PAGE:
who has gained prominence in the community as a result of his or her name or exploits, whether willingly or unwillingly.
Easy examples of this can include politicians, CEOs, NFL quarterbacks, or movie stars. However, certainly, depending on jurisdiction and context, certainly regional or local level individuals may at times be considered public figures.
To prevail in a case alleging defamation, a public figure has to prove the above-mentioned four elements and, additionally, must show that the person who made the statement was acting with “actual malice.” This rule derives from the Supreme Court case New York Times v. Sullivan where SCOTUS described the reasoning as deriving from
a profound national commitment to the principle that debate on public issues should be uninhibited, robust, and wide-open.
Thus, a private person claiming defamation has more protection as a victim than a public figure does as a victim. When people put themselves out there for any reason, they are causing themselves to become a matter of public interest and subject to scrutiny. A private person should not have to walk around with the same burden on his mind because he has not likewise put himself out there. That said, the private person may be “pushed” into the public sphere without his consent due to other occurrences that drew the public’s attention to him.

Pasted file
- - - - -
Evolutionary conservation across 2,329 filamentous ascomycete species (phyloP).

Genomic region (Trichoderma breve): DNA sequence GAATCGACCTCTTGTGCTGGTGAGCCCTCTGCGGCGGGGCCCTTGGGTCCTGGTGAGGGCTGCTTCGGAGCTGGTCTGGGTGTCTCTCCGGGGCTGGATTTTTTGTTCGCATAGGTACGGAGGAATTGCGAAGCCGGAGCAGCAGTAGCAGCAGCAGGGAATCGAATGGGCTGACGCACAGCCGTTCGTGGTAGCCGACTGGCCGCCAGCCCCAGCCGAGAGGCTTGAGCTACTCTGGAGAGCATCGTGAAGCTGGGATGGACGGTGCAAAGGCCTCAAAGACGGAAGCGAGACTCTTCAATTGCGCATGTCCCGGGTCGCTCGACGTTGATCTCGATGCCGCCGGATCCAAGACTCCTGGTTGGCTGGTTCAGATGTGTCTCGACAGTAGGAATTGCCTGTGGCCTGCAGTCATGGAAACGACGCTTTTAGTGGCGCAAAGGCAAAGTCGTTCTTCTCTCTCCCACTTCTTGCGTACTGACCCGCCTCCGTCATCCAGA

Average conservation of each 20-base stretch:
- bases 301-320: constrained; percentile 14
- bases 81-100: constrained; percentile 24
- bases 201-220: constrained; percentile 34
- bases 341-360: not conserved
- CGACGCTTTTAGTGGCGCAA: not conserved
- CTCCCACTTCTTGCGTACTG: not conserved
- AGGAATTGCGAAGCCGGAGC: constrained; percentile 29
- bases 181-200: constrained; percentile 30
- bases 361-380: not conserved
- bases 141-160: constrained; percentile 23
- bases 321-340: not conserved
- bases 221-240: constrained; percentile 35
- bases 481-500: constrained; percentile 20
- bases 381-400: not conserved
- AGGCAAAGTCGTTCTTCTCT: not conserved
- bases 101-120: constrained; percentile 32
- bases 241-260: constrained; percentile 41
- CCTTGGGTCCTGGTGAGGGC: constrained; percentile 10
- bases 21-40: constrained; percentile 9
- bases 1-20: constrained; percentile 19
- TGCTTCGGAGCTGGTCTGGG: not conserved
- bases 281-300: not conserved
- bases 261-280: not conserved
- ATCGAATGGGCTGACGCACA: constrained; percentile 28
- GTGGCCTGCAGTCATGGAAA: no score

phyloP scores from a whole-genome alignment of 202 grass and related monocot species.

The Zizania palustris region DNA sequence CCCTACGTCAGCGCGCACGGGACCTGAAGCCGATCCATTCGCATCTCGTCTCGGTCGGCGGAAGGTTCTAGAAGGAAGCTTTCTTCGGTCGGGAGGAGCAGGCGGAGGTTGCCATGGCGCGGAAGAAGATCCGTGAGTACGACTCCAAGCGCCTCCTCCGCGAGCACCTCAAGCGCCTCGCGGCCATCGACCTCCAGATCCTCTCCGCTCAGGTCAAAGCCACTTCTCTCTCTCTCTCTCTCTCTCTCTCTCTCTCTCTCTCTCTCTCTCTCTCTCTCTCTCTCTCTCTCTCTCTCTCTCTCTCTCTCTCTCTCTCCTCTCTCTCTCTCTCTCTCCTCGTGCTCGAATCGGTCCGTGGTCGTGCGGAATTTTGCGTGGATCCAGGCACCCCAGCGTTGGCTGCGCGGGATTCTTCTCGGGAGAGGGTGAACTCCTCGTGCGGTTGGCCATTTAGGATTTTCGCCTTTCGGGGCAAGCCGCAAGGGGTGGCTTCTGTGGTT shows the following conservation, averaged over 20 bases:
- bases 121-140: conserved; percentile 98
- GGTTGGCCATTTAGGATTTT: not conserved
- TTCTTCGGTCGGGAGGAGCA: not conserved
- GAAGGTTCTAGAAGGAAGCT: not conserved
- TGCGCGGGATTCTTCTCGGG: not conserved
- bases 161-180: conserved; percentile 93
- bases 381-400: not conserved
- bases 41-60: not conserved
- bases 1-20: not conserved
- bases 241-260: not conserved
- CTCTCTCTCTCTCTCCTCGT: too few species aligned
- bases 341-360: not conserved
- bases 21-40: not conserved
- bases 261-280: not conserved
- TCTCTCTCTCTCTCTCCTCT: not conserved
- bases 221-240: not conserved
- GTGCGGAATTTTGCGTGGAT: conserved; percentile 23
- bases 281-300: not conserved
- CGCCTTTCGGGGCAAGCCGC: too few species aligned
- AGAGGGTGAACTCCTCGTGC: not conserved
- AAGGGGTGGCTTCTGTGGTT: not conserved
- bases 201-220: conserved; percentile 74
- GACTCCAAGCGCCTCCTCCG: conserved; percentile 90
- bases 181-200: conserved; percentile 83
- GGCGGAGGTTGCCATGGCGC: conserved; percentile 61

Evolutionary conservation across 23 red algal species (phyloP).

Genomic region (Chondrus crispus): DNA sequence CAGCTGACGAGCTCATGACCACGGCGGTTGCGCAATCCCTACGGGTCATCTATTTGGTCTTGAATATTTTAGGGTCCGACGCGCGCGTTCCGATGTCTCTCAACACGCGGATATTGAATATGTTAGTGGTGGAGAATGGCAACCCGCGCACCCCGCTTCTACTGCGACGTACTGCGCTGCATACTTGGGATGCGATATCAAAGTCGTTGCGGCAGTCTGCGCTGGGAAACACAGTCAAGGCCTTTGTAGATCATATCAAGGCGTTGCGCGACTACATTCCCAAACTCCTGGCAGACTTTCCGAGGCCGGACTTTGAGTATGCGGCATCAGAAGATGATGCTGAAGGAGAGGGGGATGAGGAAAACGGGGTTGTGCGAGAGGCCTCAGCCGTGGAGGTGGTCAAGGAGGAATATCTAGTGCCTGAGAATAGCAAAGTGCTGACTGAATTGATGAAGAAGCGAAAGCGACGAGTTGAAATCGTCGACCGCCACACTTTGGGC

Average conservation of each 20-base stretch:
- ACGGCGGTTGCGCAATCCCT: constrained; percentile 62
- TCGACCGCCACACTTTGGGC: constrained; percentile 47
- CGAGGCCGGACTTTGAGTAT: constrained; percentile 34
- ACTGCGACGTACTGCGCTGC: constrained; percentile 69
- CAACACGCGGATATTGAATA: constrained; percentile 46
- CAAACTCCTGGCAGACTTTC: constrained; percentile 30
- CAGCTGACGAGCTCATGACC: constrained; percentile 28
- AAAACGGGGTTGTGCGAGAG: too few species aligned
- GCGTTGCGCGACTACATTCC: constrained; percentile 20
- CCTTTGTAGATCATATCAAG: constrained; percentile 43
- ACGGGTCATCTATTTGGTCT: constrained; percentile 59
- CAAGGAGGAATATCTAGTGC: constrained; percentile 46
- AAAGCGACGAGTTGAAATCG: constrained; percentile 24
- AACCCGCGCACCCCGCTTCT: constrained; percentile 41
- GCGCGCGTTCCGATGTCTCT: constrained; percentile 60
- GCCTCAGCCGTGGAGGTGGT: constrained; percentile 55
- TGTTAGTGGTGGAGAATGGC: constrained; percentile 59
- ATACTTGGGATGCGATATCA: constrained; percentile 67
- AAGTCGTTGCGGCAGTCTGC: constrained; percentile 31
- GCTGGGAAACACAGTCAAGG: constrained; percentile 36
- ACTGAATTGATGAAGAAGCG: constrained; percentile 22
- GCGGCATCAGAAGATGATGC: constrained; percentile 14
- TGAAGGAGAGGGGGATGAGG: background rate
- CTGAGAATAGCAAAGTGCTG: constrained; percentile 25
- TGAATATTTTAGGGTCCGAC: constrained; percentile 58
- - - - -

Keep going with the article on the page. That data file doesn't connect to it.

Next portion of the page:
The Limited Purpose Public Figure
Finally, a person may be a limited purpose public figure where he has purposely and noticeably put himself out there in some public controversy with the purpose of influencing the controversy’s outcome. An example is a church pastor who decries abortion because “he thrust himself to the forefront of a particular controversy in order to influence the resolution of the issue.” Another is a local expert on suicide because that person “distinguished herself in this particular field.” Limited purpose public figures must also show “actual malice” to prevail in a defamation suit.